Wednesday, September 28, 2011

Angel & Faith #2 review, Aquaman #1 review, The Flash #1 review

Comic Book Wednesday

Issue #20

Part One

Ah. The final Wednesday of the New 52. Once all of these reviews or out, we'll know what books are awesome, which we're dropping, which we're giving one more month, and which are setting the internet on fire. Today's slice of the Comic Book Wednesday pie is a thin one, with only three reviews, but we've got a lot more content coming tomorrow.

Angel & Faith #2

Live Through This – Part Two

Written by Christos Gage

Art by Rebekah Isaacs

Dark Horse Comics

Angel & Faith #2 is impossibly good.

Following up on the reveal at the end of the first issue, we watch how Faith copes with the knowledge that Angel plans to bring Giles back to life. The two of them work so well as a team because of their deep, dark history. Faith knows that she owes Angel for how he stuck by her at her worst when no one else would, so despite how much she disagrees with Angel’s ill conceived plans, she stays by his side, not condoning his actions but being what he needs: a friend.

This book is steeped in the rich history of both ANGEL and BUFFY THE VAMPIRE SLAYER, referencing old stories from this rich universe. This, paired with the spot-on voices of Angel and Faith, lends a weight and an authenticity to the comics that elevates this comic to a higher level. And damn, that art is fantastic.

It’s a wonderful, exciting read that is true to the characters and the heart of the show. I love it.

Aquaman #1

The Trench – Part One

Written by Geoff Johns

Pencils by Ivan Reis

DC Comics

I’ve had a very Geoff Johnsy year. I’ve been reading through some somewhat recent trades, discovering how awesome Johns is at reinventing characters. His runs on Green Lantern and The Flash were some of the most fun I’ve had reading funny books all year, and his fine work on Flashpoint (especially the final issue) was among the most exciting and moving comics I’ve had the pleasure of reading. I was looking forward to his Aquaman for a number of reasons, chief of which is the fact that this character needs a writer who approaches characters with respect, sensitivity, humor, and pathos to breathe life into him. And Geoff Johns does just that, while poking fun at the perception of Aquaman.

The mission statement of this book is clear: it’s going to recognize and even call attention to how the public sees Aquaman as a joke… and then pull the ground out from under them. In the book, people laugh when Aquaman appears on scene. A blogger, while interrupting Aquaman’s meal to score an interview, asks him how it feels to be no body’s favorite superhero. This could all come off as way too meta and easy, but these scenes are balanced out by scenes of Aquaman showing how badass he actually is, as well as some humanizing flashbacks to his past—in typical Johns fashion.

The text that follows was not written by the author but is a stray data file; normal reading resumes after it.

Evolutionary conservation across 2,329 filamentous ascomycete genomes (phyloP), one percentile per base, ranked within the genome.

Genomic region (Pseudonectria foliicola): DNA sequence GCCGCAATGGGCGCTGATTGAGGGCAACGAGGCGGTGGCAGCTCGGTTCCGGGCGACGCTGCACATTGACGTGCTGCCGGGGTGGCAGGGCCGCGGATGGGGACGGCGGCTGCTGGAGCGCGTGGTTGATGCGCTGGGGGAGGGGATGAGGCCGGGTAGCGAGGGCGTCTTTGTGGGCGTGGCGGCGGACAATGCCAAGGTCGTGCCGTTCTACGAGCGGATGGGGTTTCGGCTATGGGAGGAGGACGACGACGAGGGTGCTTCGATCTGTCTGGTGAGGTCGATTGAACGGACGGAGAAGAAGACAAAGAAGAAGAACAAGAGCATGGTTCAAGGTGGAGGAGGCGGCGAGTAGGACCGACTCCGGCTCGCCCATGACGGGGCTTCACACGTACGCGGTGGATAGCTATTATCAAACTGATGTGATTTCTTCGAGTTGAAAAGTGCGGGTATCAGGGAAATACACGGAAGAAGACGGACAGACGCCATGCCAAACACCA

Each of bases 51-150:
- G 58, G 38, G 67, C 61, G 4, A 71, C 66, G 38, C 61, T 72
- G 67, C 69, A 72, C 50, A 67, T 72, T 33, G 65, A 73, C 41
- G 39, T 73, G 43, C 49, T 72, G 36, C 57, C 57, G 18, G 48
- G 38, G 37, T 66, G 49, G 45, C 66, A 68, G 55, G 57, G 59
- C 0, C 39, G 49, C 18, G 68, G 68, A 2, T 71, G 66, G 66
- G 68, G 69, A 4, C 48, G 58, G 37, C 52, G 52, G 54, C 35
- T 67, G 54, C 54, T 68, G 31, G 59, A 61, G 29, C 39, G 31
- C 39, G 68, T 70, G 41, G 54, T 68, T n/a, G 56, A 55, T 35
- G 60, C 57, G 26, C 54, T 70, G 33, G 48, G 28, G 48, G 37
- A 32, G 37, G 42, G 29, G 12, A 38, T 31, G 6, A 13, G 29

If you enjoyed Johns’ work in GREEN LANTERN: SECRET ORIGIN or THE FLASH: REBIRTH, this is right up your alley. This book finally does justice to the man that Grant Morrison always believed in:

Oh yeah. Aquaman's the baddest ass in the seven seas.

The Flash #1

Written by Francis Manapul & Brian Buccellato

Art by Francis Manapul

DC Comics

This is another of the New 52 that I was looking forward to the most. The Flash’s story arc in Flashpoint was emotionally driven, heroic, and so poignantly bittersweet that I’d hoped that would translate over into his ongoing series as well. Writers Manapul and Buccellato forge ahead, however, not addressing what Barry went through in the Universe altering finale of Flashpoint. It’s a brand new story in a brand new world… while Barry “set the world right,” this new world is one where he isn’t married to Iris West. They haven’t even been on a date. Hell, he doesn’t even seem to like her very much, though that’s obviously a means to set up their romance arc. Especially in context of Flashpoint, and what Barry sacrificed in order to return to world to what he thought would be normal, it’s sad and a bit disappointing to see how different his life has become, and how unaware of the changes he is.

The comic itself is decent. The story doesn’t carry the weight than Geoff Johns’ Barry Allen stories did, but those had a lot more at stake – this serves as a very functional beginning to a new arc. The writing is mostly decent, and the art is phenomenal. It’s a good team, and I think they will build a good Flash story. I do hope, though, that these books eventually grow to address the “Flashpoint wall” the same way that the Legion books have. Barry Allen has, in some ways, become the heart of the DCU… so I hope he eventually realizes that his sacrifice has been manipulated and things are not as they are supposed to be.

But hey. That’s just one fan’s wishes. I liked the book.


TOMORROW: A whole entry dedicated to IDW's GHOSTBUSTERS #1.

AND THEN: Reviews for Superman #1, Justice League Dark #1, The Dark Knight #1, The Savage Hawkman #1, I Vampire #1, and The Fury of Firestorm #1.

No comments:

Post a Comment